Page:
It would hardly be too much to say that for the latter part of his lifetime and a century after his death John Calvin was the most influential man in the world, in the sense that his ideas were making more history than those of anyone else during that period. Calvin’s theology produced the Puritans in England, the Huguenots in France, the ‘Beggars’ in Holland, the Covenanters in Scotland, and the Pilgrim Fathers of New England, and was more or less directly responsible for the Scottish uprising, the revolt of the Netherlands, the French wars of religion, and the English Civil War. Also, it was Calvin’s doctrine of the state as a servant of God that established the ideal of constitutional representative government and led to the explicit acknowledgment of the rights and liberties of subjects. . . . It is doubtful whether any other theologian has ever played so significant a part in world history.
—J. I. Packer, Board of Governors' Professor of Theology at Regent College, Vancouver, British Columbia
[Calvin] easily takes the lead among the systematic expounders of the Reformed system of Christian doctrine. . . Calvin’s theology is based upon a thorough knowledge of the Scriptures. He was the ablest exegete among the Reformers, and his commentaries rank among the very best of ancient and modern times. His theology, therefore, is biblical rather than scholastic, and has all the freshness of enthusiastic devotion to the truths of God’s Word. At the same time he was a consummate logician and dialectician. He had a rare power of clear, strong, convincing statement. He built up a body of doctrines which is called after him, and which obtained symbolical authority through some of the leading Reformed Confessions of Faith.
—Philip Schaff, author, History of the Christian Church
What is it about Calvin that so inspires me? This: his disciplined style, his determination never to speculate, his utter submission to Bible words as God's words, his submission to Christ's Lordship, his sense of the holy, his concern to be as practical as possible; the fact that godly living was his aim and not theology for the sake of it. In a forest of theologians, Calvin stands like a Californian Redwood, towering over everyone else.
—Derek Thomas, Professor of Systematic and Practical Theology at Reformed Theological Seminary, Jackson, Mississippi
The greatest exegete and theologian of the Reformation was undoubtedly Calvin. . . . He is one of the greatest interpreters of Scripture who ever lived. He owes that position to a combination of merits. He had a vigorous intellect, a dauntless spirit, a logical mind, a quick insight, a thorough knowledge of the human heart, quickened by rich and strange experience; above all, a manly and glowing sense of the grandeur of the Divine. The neatness, precision, and lucidity of his style, his classic training and wide knowledge, his methodical accuracy of procedure, his manly independence, his avoidance of needless and commonplace homiletics, his deep religious feeling, his careful attention to the entire scope and context of every passage, and the fact that he has commented on almost the whole of the Bible, make him tower above the great majority of those who have written on Holy Scripture.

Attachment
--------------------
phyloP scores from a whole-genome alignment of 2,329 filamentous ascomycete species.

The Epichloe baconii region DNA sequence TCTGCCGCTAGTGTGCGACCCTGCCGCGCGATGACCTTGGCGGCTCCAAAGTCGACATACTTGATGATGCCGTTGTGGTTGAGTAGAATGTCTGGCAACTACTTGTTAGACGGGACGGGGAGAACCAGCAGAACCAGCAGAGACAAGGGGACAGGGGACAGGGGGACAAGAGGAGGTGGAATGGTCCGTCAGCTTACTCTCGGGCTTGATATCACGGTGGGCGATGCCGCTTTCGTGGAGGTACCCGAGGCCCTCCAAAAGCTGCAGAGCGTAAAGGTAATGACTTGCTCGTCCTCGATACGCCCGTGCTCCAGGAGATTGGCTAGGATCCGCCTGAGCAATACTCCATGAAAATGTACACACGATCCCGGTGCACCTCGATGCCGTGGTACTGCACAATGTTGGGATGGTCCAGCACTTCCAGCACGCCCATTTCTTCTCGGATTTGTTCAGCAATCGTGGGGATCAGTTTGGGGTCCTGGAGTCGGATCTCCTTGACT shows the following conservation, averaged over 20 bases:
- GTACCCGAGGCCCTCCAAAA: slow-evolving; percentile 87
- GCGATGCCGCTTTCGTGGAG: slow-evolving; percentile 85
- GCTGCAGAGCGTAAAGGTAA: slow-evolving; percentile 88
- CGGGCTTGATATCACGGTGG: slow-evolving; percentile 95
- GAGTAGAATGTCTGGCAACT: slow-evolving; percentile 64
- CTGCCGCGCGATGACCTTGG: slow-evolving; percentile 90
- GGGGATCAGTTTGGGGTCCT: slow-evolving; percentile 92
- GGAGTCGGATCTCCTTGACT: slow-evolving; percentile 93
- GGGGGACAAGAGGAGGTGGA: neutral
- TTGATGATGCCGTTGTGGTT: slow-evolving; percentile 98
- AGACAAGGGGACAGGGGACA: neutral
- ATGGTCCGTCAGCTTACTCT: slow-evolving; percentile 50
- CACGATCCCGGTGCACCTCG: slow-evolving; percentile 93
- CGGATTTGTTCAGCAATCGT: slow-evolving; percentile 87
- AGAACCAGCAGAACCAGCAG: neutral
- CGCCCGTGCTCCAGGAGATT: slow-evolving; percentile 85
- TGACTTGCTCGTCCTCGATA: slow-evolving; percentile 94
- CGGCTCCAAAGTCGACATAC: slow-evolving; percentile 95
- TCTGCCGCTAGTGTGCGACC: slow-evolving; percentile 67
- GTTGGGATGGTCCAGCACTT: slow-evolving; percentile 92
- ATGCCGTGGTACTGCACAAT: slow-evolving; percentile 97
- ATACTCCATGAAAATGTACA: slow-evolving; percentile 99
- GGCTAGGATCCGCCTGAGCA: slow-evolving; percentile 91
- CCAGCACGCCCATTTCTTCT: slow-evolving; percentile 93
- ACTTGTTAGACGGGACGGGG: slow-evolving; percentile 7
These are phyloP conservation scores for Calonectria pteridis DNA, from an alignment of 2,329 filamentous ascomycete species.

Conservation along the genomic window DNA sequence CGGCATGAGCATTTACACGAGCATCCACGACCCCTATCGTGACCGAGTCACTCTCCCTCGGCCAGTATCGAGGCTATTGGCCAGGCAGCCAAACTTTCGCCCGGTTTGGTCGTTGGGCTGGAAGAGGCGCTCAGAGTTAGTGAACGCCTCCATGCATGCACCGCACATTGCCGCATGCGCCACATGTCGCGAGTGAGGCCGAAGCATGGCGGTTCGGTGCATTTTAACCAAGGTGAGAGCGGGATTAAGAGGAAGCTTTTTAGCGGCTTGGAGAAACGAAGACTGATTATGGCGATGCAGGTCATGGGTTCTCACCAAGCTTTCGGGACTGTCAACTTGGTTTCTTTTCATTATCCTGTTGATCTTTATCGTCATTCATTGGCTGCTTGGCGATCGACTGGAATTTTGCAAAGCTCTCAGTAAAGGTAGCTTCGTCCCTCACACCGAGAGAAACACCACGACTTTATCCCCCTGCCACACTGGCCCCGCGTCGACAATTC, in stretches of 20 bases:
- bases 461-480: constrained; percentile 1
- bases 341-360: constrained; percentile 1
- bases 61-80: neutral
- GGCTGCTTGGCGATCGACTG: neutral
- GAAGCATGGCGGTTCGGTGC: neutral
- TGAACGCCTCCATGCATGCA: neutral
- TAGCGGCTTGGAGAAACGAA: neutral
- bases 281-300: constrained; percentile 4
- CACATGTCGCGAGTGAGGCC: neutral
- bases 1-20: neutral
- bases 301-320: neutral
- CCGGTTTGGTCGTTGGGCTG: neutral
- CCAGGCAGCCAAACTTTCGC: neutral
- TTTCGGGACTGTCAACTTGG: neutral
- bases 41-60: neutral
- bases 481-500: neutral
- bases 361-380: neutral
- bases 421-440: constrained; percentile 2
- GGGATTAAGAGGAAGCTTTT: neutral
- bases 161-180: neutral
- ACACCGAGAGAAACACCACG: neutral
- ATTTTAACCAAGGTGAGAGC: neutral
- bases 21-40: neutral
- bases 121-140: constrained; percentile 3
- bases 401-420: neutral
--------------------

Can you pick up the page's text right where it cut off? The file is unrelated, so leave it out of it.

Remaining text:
—Frederic William Farrar, English clergyman and author
With the Logos edition, you can reap the maximum benefit from each Calvin's Commentaries volume by getting easier access to the contents of this series—helping you to use these volumes more efficiently for research and sermon preparation. Every word from every book has been indexed and cataloged to help you search the entire series for a particular verse or topic, giving you instant access to cross-references. Additionally, important terms link to other resources in your digital library, including dictionaries, encyclopedias, commentaries, theology texts, and others. Perform powerful searches to find exactly what you’re looking for because in Logos, your titles will automatically integrate into custom search reports, passage guides, exegetical guides, and the other advanced features of the software. You'll have the tools you need to use your entire digital library effectively and efficiently, searching for verses, finding Scripture references and citations instantly, and performing word studies. With most Logos resources, you can take the discussion with you using tablet and mobile apps, providing you the most efficient and comprehensive research tools in one place, so you get the most out of your study.